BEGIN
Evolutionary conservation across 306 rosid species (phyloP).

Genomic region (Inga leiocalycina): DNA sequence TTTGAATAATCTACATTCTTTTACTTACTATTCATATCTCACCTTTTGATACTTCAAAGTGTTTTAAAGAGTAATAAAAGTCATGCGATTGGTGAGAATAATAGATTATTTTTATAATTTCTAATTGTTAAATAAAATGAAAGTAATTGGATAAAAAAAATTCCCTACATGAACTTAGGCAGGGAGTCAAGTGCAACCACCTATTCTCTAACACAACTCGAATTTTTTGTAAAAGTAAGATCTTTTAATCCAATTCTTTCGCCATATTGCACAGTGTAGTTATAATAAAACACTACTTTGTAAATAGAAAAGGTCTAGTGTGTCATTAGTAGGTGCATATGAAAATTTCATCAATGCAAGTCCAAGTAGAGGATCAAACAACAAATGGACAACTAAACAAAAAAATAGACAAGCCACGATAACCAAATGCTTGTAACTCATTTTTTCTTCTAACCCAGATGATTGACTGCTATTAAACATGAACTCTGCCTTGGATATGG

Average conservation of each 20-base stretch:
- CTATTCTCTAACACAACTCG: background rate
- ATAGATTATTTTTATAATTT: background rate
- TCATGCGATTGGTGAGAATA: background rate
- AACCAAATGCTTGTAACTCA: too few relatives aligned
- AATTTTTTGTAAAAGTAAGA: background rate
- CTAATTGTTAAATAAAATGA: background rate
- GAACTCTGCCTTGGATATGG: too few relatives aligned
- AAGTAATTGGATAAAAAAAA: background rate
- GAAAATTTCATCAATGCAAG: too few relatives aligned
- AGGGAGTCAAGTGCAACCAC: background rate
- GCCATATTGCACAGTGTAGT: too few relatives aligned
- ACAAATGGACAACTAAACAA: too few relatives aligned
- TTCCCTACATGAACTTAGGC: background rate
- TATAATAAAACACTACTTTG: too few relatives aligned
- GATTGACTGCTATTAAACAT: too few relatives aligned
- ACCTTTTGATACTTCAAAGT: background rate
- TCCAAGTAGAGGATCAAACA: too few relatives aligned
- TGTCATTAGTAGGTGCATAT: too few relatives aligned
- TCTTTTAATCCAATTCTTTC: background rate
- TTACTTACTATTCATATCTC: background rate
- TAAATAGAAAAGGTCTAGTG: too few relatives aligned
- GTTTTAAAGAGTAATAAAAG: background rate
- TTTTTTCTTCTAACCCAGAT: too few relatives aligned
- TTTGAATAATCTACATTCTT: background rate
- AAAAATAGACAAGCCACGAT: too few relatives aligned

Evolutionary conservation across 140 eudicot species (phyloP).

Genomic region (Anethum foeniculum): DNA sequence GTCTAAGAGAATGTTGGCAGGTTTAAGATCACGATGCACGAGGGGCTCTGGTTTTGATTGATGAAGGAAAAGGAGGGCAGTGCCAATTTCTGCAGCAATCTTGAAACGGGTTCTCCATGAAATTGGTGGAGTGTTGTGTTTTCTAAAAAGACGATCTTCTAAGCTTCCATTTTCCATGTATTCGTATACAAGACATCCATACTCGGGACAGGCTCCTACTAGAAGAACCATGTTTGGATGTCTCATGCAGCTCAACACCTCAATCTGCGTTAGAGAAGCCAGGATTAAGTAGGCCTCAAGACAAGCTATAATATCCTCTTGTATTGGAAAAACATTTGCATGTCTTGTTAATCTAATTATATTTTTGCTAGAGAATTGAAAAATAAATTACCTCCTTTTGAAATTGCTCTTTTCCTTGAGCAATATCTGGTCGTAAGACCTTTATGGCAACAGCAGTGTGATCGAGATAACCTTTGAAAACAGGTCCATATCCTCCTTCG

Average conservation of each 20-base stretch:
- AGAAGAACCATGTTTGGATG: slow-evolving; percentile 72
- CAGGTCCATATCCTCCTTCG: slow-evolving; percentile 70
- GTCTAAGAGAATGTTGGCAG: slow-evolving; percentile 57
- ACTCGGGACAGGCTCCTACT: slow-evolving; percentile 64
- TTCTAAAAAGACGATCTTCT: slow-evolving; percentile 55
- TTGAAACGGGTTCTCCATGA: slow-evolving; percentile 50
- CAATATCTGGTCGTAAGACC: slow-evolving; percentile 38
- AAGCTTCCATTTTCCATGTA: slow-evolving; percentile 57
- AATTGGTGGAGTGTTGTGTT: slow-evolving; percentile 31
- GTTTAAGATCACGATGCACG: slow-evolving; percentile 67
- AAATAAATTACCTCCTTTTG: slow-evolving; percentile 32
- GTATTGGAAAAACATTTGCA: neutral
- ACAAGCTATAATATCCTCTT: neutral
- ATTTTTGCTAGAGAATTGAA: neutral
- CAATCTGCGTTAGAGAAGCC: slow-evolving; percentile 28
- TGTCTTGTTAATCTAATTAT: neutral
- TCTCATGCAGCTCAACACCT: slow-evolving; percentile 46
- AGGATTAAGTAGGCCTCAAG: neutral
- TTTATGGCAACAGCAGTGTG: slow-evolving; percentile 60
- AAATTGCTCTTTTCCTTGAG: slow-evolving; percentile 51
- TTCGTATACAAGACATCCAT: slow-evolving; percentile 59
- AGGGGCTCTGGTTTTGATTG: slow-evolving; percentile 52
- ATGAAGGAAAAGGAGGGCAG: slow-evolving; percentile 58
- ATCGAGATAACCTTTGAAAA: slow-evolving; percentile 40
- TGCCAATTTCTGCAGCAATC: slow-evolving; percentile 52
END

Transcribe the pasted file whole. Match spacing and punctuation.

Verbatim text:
Evolutionary conservation across 306 rosid species (phyloP).

Genomic region (Inga leiocalycina): DNA sequence TTTGAATAATCTACATTCTTTTACTTACTATTCATATCTCACCTTTTGATACTTCAAAGTGTTTTAAAGAGTAATAAAAGTCATGCGATTGGTGAGAATAATAGATTATTTTTATAATTTCTAATTGTTAAATAAAATGAAAGTAATTGGATAAAAAAAATTCCCTACATGAACTTAGGCAGGGAGTCAAGTGCAACCACCTATTCTCTAACACAACTCGAATTTTTTGTAAAAGTAAGATCTTTTAATCCAATTCTTTCGCCATATTGCACAGTGTAGTTATAATAAAACACTACTTTGTAAATAGAAAAGGTCTAGTGTGTCATTAGTAGGTGCATATGAAAATTTCATCAATGCAAGTCCAAGTAGAGGATCAAACAACAAATGGACAACTAAACAAAAAAATAGACAAGCCACGATAACCAAATGCTTGTAACTCATTTTTTCTTCTAACCCAGATGATTGACTGCTATTAAACATGAACTCTGCCTTGGATATGG

Average conservation of each 20-base stretch:
- CTATTCTCTAACACAACTCG: background rate
- ATAGATTATTTTTATAATTT: background rate
- TCATGCGATTGGTGAGAATA: background rate
- AACCAAATGCTTGTAACTCA: too few relatives aligned
- AATTTTTTGTAAAAGTAAGA: background rate
- CTAATTGTTAAATAAAATGA: background rate
- GAACTCTGCCTTGGATATGG: too few relatives aligned
- AAGTAATTGGATAAAAAAAA: background rate
- GAAAATTTCATCAATGCAAG: too few relatives aligned
- AGGGAGTCAAGTGCAACCAC: background rate
- GCCATATTGCACAGTGTAGT: too few relatives aligned
- ACAAATGGACAACTAAACAA: too few relatives aligned
- TTCCCTACATGAACTTAGGC: background rate
- TATAATAAAACACTACTTTG: too few relatives aligned
- GATTGACTGCTATTAAACAT: too few relatives aligned
- ACCTTTTGATACTTCAAAGT: background rate
- TCCAAGTAGAGGATCAAACA: too few relatives aligned
- TGTCATTAGTAGGTGCATAT: too few relatives aligned
- TCTTTTAATCCAATTCTTTC: background rate
- TTACTTACTATTCATATCTC: background rate
- TAAATAGAAAAGGTCTAGTG: too few relatives aligned
- GTTTTAAAGAGTAATAAAAG: background rate
- TTTTTTCTTCTAACCCAGAT: too few relatives aligned
- TTTGAATAATCTACATTCTT: background rate
- AAAAATAGACAAGCCACGAT: too few relatives aligned

Evolutionary conservation across 140 eudicot species (phyloP).

Genomic region (Anethum foeniculum): DNA sequence GTCTAAGAGAATGTTGGCAGGTTTAAGATCACGATGCACGAGGGGCTCTGGTTTTGATTGATGAAGGAAAAGGAGGGCAGTGCCAATTTCTGCAGCAATCTTGAAACGGGTTCTCCATGAAATTGGTGGAGTGTTGTGTTTTCTAAAAAGACGATCTTCTAAGCTTCCATTTTCCATGTATTCGTATACAAGACATCCATACTCGGGACAGGCTCCTACTAGAAGAACCATGTTTGGATGTCTCATGCAGCTCAACACCTCAATCTGCGTTAGAGAAGCCAGGATTAAGTAGGCCTCAAGACAAGCTATAATATCCTCTTGTATTGGAAAAACATTTGCATGTCTTGTTAATCTAATTATATTTTTGCTAGAGAATTGAAAAATAAATTACCTCCTTTTGAAATTGCTCTTTTCCTTGAGCAATATCTGGTCGTAAGACCTTTATGGCAACAGCAGTGTGATCGAGATAACCTTTGAAAACAGGTCCATATCCTCCTTCG

Average conservation of each 20-base stretch:
- AGAAGAACCATGTTTGGATG: slow-evolving; percentile 72
- CAGGTCCATATCCTCCTTCG: slow-evolving; percentile 70
- GTCTAAGAGAATGTTGGCAG: slow-evolving; percentile 57
- ACTCGGGACAGGCTCCTACT: slow-evolving; percentile 64
- TTCTAAAAAGACGATCTTCT: slow-evolving; percentile 55
- TTGAAACGGGTTCTCCATGA: slow-evolving; percentile 50
- CAATATCTGGTCGTAAGACC: slow-evolving; percentile 38
- AAGCTTCCATTTTCCATGTA: slow-evolving; percentile 57
- AATTGGTGGAGTGTTGTGTT: slow-evolving; percentile 31
- GTTTAAGATCACGATGCACG: slow-evolving; percentile 67
- AAATAAATTACCTCCTTTTG: slow-evolving; percentile 32
- GTATTGGAAAAACATTTGCA: neutral
- ACAAGCTATAATATCCTCTT: neutral
- ATTTTTGCTAGAGAATTGAA: neutral
- CAATCTGCGTTAGAGAAGCC: slow-evolving; percentile 28
- TGTCTTGTTAATCTAATTAT: neutral
- TCTCATGCAGCTCAACACCT: slow-evolving; percentile 46
- AGGATTAAGTAGGCCTCAAG: neutral
- TTTATGGCAACAGCAGTGTG: slow-evolving; percentile 60
- AAATTGCTCTTTTCCTTGAG: slow-evolving; percentile 51
- TTCGTATACAAGACATCCAT: slow-evolving; percentile 59
- AGGGGCTCTGGTTTTGATTG: slow-evolving; percentile 52
- ATGAAGGAAAAGGAGGGCAG: slow-evolving; percentile 58
- ATCGAGATAACCTTTGAAAA: slow-evolving; percentile 40
- TGCCAATTTCTGCAGCAATC: slow-evolving; percentile 52